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Inside the Brain of Jeff Proctor: Exclusive Interview

Juxtapoz // Saturday, 17 Apr 2010

Jeff Proctor’s style spans many mediums but his aesthetic is always recognizably his own. Translating his gory, graphic imagery into approachable work that speaks to a wide audience, Proctor tells us his secrets and how he alone “sort of figured out a way” and why “we all need to get our Walden Pond on” in our exclusive interview.



Your career spans many years and many mediums. As a well-known illustrator, typography designer, muralist, and graphic designer, you've definitely gotten to work with a wide range of people and companies. How do you approach commercial versus fine versus personal work?


Although commercial work can be boring it's actually easier to tackle most times. You have an idea you need to communicate, you figure out the best way to do so for the particular job and you do it, done.


With personal work it's harder because the first thing you need to do is figure out what and why you want to communicate anything in the first place, if you even want to at all. Sometimes when you can do anything at all you want with no restrictions it's a lot harder.




Stepping back a bit, can you briefly give us some background info on who you are, your choice of medium, and how you ended up where you are now?


I'm from New England and went to art school in Maine. I've worked at design studios and large corporations and now I'm just doing freelance design and illustration. I'm trying really hard to move away from strict design and more into illustration and art. Lately I've moved mostly back and forth between drawing in a tablet on the computer to drawing with pencils brush and ink and watercolors. Ink is probably my medium of choice, but I think every medium informs the next, and helps your hand and style develop faster.



Your typography design is excellent: clean lines, bold lettering. Did you teach yourself the trade or did you attend art school? What is your goal in typographic work?


I just try to absorb from anything I see that I like. I went to art school for graphic design and painting, but don't have formal training in calligraphy or anything. I mostly just draw type like I'd draw anything else. I'm sure there are lots of trade secrets that would help me but I just don't know them. I sort of figured out a way on my own.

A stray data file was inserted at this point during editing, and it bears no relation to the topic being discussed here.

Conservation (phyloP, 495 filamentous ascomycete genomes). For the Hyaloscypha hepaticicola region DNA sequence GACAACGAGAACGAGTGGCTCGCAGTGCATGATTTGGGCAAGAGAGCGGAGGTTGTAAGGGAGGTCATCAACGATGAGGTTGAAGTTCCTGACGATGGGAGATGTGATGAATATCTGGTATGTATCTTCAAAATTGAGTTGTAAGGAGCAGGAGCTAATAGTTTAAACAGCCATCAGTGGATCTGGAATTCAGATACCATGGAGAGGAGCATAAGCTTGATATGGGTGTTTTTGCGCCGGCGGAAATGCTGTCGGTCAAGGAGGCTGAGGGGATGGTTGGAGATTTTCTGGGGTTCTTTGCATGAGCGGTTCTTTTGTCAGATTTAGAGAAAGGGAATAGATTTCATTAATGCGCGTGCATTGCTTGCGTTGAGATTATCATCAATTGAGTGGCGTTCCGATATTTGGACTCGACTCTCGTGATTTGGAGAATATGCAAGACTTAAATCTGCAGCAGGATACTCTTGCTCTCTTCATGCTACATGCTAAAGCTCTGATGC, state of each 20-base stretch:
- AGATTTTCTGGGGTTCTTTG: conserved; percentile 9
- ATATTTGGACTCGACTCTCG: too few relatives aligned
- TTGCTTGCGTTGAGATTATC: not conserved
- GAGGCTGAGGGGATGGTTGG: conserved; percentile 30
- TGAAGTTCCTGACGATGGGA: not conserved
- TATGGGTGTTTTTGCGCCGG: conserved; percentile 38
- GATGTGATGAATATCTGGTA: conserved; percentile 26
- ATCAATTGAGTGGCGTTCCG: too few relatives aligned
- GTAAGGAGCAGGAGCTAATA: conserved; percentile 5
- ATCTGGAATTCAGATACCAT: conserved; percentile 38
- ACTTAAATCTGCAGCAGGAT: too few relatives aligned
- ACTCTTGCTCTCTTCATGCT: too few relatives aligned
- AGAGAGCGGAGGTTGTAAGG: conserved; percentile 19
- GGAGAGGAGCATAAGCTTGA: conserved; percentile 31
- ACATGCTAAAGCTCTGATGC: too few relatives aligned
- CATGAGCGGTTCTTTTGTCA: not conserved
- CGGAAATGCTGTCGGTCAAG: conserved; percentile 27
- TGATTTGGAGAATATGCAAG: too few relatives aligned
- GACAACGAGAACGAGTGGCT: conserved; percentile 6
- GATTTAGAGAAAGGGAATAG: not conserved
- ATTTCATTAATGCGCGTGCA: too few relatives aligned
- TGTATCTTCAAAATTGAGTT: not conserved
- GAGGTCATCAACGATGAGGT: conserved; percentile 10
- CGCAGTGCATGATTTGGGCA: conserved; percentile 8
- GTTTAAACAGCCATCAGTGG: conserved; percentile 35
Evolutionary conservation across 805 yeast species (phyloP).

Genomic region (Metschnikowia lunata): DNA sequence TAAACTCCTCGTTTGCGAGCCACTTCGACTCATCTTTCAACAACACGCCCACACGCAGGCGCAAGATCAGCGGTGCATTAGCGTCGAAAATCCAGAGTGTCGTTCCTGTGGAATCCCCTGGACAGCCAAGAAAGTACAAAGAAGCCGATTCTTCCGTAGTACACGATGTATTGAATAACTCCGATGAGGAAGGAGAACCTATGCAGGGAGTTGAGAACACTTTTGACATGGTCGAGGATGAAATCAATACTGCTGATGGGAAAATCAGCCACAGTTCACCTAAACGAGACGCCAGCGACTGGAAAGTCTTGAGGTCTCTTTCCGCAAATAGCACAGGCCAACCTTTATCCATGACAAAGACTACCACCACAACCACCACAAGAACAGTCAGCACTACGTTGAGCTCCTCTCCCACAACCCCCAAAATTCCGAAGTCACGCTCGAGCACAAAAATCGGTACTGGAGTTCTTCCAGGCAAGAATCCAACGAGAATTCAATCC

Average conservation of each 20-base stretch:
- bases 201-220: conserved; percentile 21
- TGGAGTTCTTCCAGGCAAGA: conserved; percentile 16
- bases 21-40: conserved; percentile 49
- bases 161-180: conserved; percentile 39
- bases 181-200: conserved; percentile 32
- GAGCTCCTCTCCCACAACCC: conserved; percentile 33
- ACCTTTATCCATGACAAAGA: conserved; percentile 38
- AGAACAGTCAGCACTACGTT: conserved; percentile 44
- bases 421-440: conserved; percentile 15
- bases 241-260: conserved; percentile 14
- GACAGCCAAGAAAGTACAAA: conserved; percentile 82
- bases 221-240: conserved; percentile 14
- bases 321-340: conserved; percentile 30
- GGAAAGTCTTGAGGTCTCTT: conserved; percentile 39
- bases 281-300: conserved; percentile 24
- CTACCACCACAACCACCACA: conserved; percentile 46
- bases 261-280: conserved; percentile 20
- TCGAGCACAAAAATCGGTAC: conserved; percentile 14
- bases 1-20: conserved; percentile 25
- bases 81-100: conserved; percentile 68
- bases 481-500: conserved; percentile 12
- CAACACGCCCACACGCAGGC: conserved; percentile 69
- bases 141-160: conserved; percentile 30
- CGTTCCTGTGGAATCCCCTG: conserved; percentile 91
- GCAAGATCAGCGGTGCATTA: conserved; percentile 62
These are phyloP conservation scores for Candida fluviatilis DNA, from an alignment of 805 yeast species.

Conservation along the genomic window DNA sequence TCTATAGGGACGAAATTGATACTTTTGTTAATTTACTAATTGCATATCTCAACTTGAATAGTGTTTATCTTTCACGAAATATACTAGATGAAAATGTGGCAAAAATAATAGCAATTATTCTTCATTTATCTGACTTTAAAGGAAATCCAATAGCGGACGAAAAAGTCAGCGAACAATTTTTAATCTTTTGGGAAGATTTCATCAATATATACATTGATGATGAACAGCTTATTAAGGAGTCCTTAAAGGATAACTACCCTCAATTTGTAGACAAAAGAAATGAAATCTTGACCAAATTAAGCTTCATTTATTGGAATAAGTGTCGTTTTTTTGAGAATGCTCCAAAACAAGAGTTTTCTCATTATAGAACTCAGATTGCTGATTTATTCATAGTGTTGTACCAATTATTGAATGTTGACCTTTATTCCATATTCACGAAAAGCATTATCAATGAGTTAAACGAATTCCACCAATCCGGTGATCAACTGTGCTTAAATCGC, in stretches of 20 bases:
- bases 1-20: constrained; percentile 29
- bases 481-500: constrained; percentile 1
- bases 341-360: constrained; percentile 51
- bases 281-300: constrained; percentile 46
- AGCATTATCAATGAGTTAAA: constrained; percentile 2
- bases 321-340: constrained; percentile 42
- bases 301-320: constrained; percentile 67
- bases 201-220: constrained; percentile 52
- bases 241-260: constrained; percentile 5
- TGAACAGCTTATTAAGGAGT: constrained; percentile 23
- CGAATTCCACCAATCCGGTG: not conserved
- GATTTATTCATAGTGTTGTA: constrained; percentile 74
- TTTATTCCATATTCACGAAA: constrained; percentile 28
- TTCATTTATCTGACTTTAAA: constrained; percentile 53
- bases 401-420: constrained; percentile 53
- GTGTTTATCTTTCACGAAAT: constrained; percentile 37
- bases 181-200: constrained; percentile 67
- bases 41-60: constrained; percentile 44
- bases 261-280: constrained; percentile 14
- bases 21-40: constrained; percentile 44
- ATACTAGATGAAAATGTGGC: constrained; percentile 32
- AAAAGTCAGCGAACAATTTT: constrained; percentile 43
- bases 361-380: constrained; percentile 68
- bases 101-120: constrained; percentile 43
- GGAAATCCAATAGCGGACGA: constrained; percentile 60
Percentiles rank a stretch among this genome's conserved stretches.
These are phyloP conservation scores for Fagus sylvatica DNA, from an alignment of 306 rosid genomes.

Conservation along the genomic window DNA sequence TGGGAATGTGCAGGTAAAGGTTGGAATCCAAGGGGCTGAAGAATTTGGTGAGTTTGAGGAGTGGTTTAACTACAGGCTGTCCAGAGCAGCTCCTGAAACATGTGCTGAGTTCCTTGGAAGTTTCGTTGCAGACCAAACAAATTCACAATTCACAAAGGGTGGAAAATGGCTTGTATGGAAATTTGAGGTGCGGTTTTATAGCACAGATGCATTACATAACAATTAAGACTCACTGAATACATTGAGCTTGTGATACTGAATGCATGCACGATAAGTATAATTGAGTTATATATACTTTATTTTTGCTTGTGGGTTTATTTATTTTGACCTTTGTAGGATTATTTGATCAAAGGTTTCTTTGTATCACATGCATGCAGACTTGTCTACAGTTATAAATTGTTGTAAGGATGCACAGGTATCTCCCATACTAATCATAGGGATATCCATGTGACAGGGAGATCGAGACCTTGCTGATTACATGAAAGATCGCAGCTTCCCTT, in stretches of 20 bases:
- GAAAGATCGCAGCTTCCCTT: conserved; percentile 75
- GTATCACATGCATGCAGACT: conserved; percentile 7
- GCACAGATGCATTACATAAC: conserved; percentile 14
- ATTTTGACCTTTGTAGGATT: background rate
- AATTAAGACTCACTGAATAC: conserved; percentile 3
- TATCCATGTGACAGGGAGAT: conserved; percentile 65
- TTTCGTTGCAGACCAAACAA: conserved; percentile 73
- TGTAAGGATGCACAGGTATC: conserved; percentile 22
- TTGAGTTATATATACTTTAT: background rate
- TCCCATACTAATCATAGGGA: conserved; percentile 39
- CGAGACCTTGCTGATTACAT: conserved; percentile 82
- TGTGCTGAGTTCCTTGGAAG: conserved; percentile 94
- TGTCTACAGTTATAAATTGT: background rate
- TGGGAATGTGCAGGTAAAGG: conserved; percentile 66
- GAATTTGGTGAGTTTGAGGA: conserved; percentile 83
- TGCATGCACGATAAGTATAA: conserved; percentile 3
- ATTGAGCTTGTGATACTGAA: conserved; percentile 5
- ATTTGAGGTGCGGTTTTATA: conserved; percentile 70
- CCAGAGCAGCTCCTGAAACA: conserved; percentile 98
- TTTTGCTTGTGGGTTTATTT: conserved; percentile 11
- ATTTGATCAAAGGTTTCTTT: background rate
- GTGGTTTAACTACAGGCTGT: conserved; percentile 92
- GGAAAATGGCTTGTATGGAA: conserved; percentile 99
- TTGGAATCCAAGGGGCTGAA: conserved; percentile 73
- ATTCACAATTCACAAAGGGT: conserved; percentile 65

I'm sure if a talented sign painter saw how I made type I'd just get laughed at. I steal a lot when I do type. I see something I like and try to emulate it. I wish there was a more grand answer to that, but there isn't. Or at least I'd have to spend more time thinking about it but I can't because I’m thinking about breakfast too much right now.



Your piece created for Gatorade involves various green hues with more subtle characters enmeshed in cartoonish splendor. Please tell us about the process and inspiration for this logo?


I started painting these weird abstract cartoony blobs a few years ago. Actually it's probably been almost 7 years since I started these things. It is what I do when I'm doodling and talking on the phone basically. It's also kind of a go to when I do a mural because I can just freestyle this stuff without much of a plan which makes it super fun to do. I just start with large random flat shapes in and then with the outlines find my way around the piece. It's kinda like a game; like fill in the blanks.



What was it like working with Gatorade? Have you worked with them in them past?


I work with Gatorade every time I'm blasting my lats in the gym! No, I don't think I've worked with Gatorade in the past. It's cool. I got to make a huge painting pretty much exactly how I wanted to from the comfort of my room. That's a pretty awesome project to work on.



Where do you see illustration, graphic design, and typography heading in the next decade? What makes a successful fine and commercial artist?


I just don't even want to speculate on something that broad. Truthfully, I spend more time thinking about skateboarding and eating more than the state of art and design. I'm really trying to focus more on why I'm doing what I'm doing. The connectedness that we have today with internet and other media outlets is crazy. There are aspects of it that are awesome, but I think everyone is way too distracted. I think people are consuming culture, commenting, and re-contextualizing way too much and not actually making anything.


We all need to take a bit more time alone with ourselves to figure out why we are doing what we are doing as artists and designers. Take some time away from the media barrage, referencing, cool hunting, fashion, trends, blogs, and see what emerges from inside us. We all need to get our Walden Pond on and leave the internet at home.



Anything else lined up for the rest of the year we should be on the lookout for?


Hopefully lots of stuff. I don't know what yet but something is building up inside me and I'm hoping to have an explosion of art happen this year. We'll see. I gotta get off the couch first.


Actually I'm thinking about trying to make some comics. And look out for lots more zombies and portraits ... and zombie portraits.



For more information on Jeff Proctor, visit






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